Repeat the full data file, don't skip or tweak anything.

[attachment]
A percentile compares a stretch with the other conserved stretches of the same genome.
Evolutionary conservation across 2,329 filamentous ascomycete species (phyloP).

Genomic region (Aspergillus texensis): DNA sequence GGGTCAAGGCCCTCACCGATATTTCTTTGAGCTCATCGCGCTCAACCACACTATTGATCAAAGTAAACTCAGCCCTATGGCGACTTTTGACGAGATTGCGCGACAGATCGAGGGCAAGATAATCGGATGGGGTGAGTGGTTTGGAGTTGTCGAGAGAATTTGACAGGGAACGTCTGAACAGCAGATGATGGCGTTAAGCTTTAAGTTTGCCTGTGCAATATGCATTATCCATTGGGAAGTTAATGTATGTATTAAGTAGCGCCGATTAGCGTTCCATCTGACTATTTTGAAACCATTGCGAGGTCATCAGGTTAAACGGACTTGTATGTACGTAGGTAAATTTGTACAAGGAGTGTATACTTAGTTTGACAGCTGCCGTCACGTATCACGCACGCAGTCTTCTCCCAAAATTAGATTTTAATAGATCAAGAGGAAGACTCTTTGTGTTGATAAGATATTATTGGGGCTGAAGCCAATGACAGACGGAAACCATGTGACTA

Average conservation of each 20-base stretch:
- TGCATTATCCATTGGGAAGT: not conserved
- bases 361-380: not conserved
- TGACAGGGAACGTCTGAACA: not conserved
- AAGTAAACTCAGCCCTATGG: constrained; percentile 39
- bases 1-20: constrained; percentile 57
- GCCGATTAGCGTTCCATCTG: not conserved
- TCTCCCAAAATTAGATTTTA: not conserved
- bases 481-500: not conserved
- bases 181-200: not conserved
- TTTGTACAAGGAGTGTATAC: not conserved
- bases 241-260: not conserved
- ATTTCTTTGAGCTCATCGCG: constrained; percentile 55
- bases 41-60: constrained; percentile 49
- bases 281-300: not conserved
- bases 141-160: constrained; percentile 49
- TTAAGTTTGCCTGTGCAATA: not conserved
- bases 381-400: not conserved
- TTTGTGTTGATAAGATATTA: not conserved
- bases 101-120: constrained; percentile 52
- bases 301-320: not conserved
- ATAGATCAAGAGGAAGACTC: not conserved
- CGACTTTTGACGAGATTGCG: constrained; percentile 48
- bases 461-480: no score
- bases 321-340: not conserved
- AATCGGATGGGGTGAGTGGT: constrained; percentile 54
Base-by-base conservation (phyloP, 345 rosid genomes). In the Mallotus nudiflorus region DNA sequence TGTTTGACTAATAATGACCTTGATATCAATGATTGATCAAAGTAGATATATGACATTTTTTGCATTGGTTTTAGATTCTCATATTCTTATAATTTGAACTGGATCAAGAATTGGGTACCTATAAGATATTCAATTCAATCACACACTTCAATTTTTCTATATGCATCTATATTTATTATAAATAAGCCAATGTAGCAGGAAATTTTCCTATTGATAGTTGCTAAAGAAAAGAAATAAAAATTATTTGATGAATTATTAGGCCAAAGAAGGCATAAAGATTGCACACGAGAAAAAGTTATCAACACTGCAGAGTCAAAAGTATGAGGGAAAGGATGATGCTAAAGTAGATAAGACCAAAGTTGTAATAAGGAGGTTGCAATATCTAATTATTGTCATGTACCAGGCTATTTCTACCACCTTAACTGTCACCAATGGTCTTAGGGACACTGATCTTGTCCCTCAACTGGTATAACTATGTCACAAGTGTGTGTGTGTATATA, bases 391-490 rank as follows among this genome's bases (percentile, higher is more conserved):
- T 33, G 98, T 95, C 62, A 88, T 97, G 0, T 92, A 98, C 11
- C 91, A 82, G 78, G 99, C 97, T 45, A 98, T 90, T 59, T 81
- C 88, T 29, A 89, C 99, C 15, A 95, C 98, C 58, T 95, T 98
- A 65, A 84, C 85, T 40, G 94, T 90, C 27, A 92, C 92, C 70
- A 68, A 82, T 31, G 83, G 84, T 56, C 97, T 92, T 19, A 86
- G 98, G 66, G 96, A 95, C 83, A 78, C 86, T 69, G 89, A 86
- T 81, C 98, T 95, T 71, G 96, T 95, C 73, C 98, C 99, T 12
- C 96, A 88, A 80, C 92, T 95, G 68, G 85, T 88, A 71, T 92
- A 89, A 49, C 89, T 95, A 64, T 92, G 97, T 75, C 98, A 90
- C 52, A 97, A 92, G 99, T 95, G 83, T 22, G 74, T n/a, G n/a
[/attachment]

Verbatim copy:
A percentile compares a stretch with the other conserved stretches of the same genome.
Evolutionary conservation across 2,329 filamentous ascomycete species (phyloP).

Genomic region (Aspergillus texensis): DNA sequence GGGTCAAGGCCCTCACCGATATTTCTTTGAGCTCATCGCGCTCAACCACACTATTGATCAAAGTAAACTCAGCCCTATGGCGACTTTTGACGAGATTGCGCGACAGATCGAGGGCAAGATAATCGGATGGGGTGAGTGGTTTGGAGTTGTCGAGAGAATTTGACAGGGAACGTCTGAACAGCAGATGATGGCGTTAAGCTTTAAGTTTGCCTGTGCAATATGCATTATCCATTGGGAAGTTAATGTATGTATTAAGTAGCGCCGATTAGCGTTCCATCTGACTATTTTGAAACCATTGCGAGGTCATCAGGTTAAACGGACTTGTATGTACGTAGGTAAATTTGTACAAGGAGTGTATACTTAGTTTGACAGCTGCCGTCACGTATCACGCACGCAGTCTTCTCCCAAAATTAGATTTTAATAGATCAAGAGGAAGACTCTTTGTGTTGATAAGATATTATTGGGGCTGAAGCCAATGACAGACGGAAACCATGTGACTA

Average conservation of each 20-base stretch:
- TGCATTATCCATTGGGAAGT: not conserved
- bases 361-380: not conserved
- TGACAGGGAACGTCTGAACA: not conserved
- AAGTAAACTCAGCCCTATGG: constrained; percentile 39
- bases 1-20: constrained; percentile 57
- GCCGATTAGCGTTCCATCTG: not conserved
- TCTCCCAAAATTAGATTTTA: not conserved
- bases 481-500: not conserved
- bases 181-200: not conserved
- TTTGTACAAGGAGTGTATAC: not conserved
- bases 241-260: not conserved
- ATTTCTTTGAGCTCATCGCG: constrained; percentile 55
- bases 41-60: constrained; percentile 49
- bases 281-300: not conserved
- bases 141-160: constrained; percentile 49
- TTAAGTTTGCCTGTGCAATA: not conserved
- bases 381-400: not conserved
- TTTGTGTTGATAAGATATTA: not conserved
- bases 101-120: constrained; percentile 52
- bases 301-320: not conserved
- ATAGATCAAGAGGAAGACTC: not conserved
- CGACTTTTGACGAGATTGCG: constrained; percentile 48
- bases 461-480: no score
- bases 321-340: not conserved
- AATCGGATGGGGTGAGTGGT: constrained; percentile 54
Base-by-base conservation (phyloP, 345 rosid genomes). In the Mallotus nudiflorus region DNA sequence TGTTTGACTAATAATGACCTTGATATCAATGATTGATCAAAGTAGATATATGACATTTTTTGCATTGGTTTTAGATTCTCATATTCTTATAATTTGAACTGGATCAAGAATTGGGTACCTATAAGATATTCAATTCAATCACACACTTCAATTTTTCTATATGCATCTATATTTATTATAAATAAGCCAATGTAGCAGGAAATTTTCCTATTGATAGTTGCTAAAGAAAAGAAATAAAAATTATTTGATGAATTATTAGGCCAAAGAAGGCATAAAGATTGCACACGAGAAAAAGTTATCAACACTGCAGAGTCAAAAGTATGAGGGAAAGGATGATGCTAAAGTAGATAAGACCAAAGTTGTAATAAGGAGGTTGCAATATCTAATTATTGTCATGTACCAGGCTATTTCTACCACCTTAACTGTCACCAATGGTCTTAGGGACACTGATCTTGTCCCTCAACTGGTATAACTATGTCACAAGTGTGTGTGTGTATATA, bases 391-490 rank as follows among this genome's bases (percentile, higher is more conserved):
- T 33, G 98, T 95, C 62, A 88, T 97, G 0, T 92, A 98, C 11
- C 91, A 82, G 78, G 99, C 97, T 45, A 98, T 90, T 59, T 81
- C 88, T 29, A 89, C 99, C 15, A 95, C 98, C 58, T 95, T 98
- A 65, A 84, C 85, T 40, G 94, T 90, C 27, A 92, C 92, C 70
- A 68, A 82, T 31, G 83, G 84, T 56, C 97, T 92, T 19, A 86
- G 98, G 66, G 96, A 95, C 83, A 78, C 86, T 69, G 89, A 86
- T 81, C 98, T 95, T 71, G 96, T 95, C 73, C 98, C 99, T 12
- C 96, A 88, A 80, C 92, T 95, G 68, G 85, T 88, A 71, T 92
- A 89, A 49, C 89, T 95, A 64, T 92, G 97, T 75, C 98, A 90
- C 52, A 97, A 92, G 99, T 95, G 83, T 22, G 74, T n/a, G n/a